V2 by Robert Harris (Hutchinson, Sept 2020)
I have tended to prefer Robert Harris’ World War II thrillers, Enigma and Munich, over his other books and now he has a new military thriller to add to the mix, V2.
Set over a five day period at the end of November 1944, it is an engrossing read about the British attempts to stop the V2 attacks on London. Seen through the eyes of two fictional characters, V2 ballistic missile scientist Rudi Graf and WAAF officer Kay Caton-Walsh, it shows the mounting frustration on both sides as the war heads towards a bloody conclusion.
Graf, a childhood friend of Wernher von Braun, is one of the chief architects of the V2 missiles. Initially motivated by Braun’s dream of sending a rocket to the moon, Graf now finds himself in a bleak seaside town in occupied Holland overseeing the firing of the deadly rockets towards London. Haunted by personal tragedy and disillusioned by the war, he is reluctant to be part of Hitler’s demand for ten thousand rockets to be built and sent towards the enemy, but he is being watched by an enthusiastic Nazi Party commissar on the lookout for treason and waning spirits.
Meanwhile after enduring a V2 strike herself, Kay joins a WAAF unit dispatched to the newly liberated Belgium. Their mission is to locate the V2 launch pads by observing the launch of the first missile and then using mathematical formula to work out where it came from, so that Spitfires can attack the site before the second missile can be launched: “‘The first rocket will hit London in five minutes. You have six minutes to stop the second.'”
Adding complexity and some suspense to the story are a possible spy undermining the British efforts and the Nazi hunt for a traitor amongst the ranks of the scientists.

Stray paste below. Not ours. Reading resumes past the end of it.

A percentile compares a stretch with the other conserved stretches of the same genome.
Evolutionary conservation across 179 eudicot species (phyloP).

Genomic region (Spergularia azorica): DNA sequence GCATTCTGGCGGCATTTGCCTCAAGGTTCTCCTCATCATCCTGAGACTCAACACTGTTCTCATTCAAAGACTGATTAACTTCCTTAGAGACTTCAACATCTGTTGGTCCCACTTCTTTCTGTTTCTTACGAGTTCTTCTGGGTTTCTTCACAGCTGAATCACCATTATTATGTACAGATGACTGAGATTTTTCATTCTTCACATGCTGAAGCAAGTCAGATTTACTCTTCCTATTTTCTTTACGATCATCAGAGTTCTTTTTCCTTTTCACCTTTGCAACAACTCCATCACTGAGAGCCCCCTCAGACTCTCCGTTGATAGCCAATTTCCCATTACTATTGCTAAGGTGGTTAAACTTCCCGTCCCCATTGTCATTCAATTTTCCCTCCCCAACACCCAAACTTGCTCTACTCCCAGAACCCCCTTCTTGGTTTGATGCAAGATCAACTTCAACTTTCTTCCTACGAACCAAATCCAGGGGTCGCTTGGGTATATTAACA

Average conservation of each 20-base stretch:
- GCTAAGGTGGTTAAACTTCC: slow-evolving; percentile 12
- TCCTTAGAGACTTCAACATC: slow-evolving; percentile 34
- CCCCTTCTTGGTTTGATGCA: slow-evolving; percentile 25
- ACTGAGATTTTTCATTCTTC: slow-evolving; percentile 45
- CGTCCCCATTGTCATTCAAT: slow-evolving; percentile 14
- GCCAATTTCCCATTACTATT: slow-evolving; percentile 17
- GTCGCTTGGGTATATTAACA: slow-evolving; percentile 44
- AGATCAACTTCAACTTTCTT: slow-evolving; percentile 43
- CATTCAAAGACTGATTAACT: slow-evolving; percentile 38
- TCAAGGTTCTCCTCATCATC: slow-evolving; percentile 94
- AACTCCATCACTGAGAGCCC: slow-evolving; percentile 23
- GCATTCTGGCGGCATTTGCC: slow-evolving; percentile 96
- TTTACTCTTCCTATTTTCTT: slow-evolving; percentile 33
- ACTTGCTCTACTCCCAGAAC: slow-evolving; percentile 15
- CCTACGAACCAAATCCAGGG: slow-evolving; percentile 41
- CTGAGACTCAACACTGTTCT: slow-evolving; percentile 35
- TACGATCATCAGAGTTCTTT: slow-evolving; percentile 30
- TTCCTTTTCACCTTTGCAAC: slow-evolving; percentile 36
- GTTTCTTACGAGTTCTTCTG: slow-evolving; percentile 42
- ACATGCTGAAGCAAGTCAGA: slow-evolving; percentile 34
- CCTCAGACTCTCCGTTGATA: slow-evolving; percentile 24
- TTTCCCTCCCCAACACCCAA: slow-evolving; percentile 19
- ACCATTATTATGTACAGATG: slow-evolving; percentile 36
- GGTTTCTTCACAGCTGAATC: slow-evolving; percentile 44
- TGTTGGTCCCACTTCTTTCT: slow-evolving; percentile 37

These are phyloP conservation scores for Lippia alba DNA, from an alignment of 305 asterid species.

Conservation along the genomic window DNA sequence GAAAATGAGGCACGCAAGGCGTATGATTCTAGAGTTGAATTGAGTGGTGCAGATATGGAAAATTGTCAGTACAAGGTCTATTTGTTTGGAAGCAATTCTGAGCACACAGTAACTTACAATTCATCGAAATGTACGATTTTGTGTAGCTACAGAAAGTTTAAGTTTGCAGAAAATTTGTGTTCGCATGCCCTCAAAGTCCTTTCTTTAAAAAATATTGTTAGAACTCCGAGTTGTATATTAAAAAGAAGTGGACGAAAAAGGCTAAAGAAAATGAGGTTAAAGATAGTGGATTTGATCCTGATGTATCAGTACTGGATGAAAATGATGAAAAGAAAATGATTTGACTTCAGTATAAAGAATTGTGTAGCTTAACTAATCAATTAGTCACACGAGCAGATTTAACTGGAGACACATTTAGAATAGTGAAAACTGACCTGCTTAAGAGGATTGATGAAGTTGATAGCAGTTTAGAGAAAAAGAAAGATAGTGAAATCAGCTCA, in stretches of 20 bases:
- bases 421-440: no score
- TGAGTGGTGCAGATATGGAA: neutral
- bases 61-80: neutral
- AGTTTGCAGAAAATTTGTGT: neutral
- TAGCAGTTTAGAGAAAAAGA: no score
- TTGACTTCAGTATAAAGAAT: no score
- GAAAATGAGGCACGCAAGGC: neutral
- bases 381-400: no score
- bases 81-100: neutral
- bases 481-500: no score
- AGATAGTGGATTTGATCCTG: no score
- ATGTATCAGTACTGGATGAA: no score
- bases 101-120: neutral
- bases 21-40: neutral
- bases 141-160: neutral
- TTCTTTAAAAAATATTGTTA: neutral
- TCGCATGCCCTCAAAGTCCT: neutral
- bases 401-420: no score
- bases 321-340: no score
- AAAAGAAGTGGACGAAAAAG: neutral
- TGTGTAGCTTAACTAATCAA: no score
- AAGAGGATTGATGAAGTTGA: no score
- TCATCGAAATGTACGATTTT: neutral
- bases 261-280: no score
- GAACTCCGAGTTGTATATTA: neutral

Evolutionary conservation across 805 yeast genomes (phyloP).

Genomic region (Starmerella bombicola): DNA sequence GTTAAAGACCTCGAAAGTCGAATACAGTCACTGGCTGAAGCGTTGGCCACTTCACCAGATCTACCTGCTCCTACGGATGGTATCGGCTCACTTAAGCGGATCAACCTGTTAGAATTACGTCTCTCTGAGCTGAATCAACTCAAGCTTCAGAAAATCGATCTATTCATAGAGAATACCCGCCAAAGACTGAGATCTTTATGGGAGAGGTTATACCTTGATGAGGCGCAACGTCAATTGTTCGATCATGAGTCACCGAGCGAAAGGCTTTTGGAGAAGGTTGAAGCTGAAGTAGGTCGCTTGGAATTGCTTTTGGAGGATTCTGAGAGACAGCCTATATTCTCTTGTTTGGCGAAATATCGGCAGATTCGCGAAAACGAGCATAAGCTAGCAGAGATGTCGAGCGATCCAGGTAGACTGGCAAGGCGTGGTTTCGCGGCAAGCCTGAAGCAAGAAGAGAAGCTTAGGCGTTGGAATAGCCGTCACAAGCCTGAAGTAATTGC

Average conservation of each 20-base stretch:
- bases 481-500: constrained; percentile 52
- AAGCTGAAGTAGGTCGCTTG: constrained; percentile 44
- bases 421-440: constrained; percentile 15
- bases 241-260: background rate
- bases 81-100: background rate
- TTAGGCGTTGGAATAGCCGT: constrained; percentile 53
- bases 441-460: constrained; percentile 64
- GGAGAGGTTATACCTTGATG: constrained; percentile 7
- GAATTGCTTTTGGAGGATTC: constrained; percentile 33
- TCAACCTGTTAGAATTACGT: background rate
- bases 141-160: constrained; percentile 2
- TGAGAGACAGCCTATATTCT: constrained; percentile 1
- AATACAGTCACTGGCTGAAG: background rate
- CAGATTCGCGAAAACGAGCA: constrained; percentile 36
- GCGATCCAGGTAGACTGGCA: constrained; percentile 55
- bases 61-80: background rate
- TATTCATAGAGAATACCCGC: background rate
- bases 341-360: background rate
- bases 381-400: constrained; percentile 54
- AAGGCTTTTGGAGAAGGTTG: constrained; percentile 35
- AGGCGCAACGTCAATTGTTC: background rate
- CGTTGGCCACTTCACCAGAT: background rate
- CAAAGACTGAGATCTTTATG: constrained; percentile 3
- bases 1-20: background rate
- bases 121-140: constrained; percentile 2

This is a slow burn of a war thriller. Apart from some vivid descriptions of the horror of the V2 strikes, the first 100 pages or so proceed at a leisurely pace while Harris sets up the various strands of his story. The rest of the book is much brisker, as the tension mounts on both sides and Graf becomes more and more unstable. The ending produces some dark turns and a neat final conclusion as fiction and history combine.
The real pleasure of the book come from Harris’ convincing and fascinating background on the development of the V2s. He brings the history vividly to life and puts it all in context, and has created an engrossing story to carry the detail. The scenes in London describing the horrific effects of the missiles also ring true, as does his descriptions of the newly liberated Belgium and the complexities there.
The characters are well crafted and rich in their detail. Neither Graf or Kay are without flaw and the actions of both have terrible consequences. Most of the characters, apart from the Nazi Commissar Biwack, avoid the usual stereotypes and add some real texture and depth to the novel.
In all, V2 is an entertaining and absorbing thriller that will be particularly well appreciated by those interested in military history and the V2 rocket strikes. It may not have the terrific mounting suspense of Enigma or Munich, but is still a very good and enjoyable read.
Four stars out of five.
V2 is released in Australia on 15 September 2020 and in the United Kingdom on 17 September 2020. Release in the United States would seem to be delayed until 17 December 2020.
Thanks to Penguin Random House Australia for an advanced copy of the book.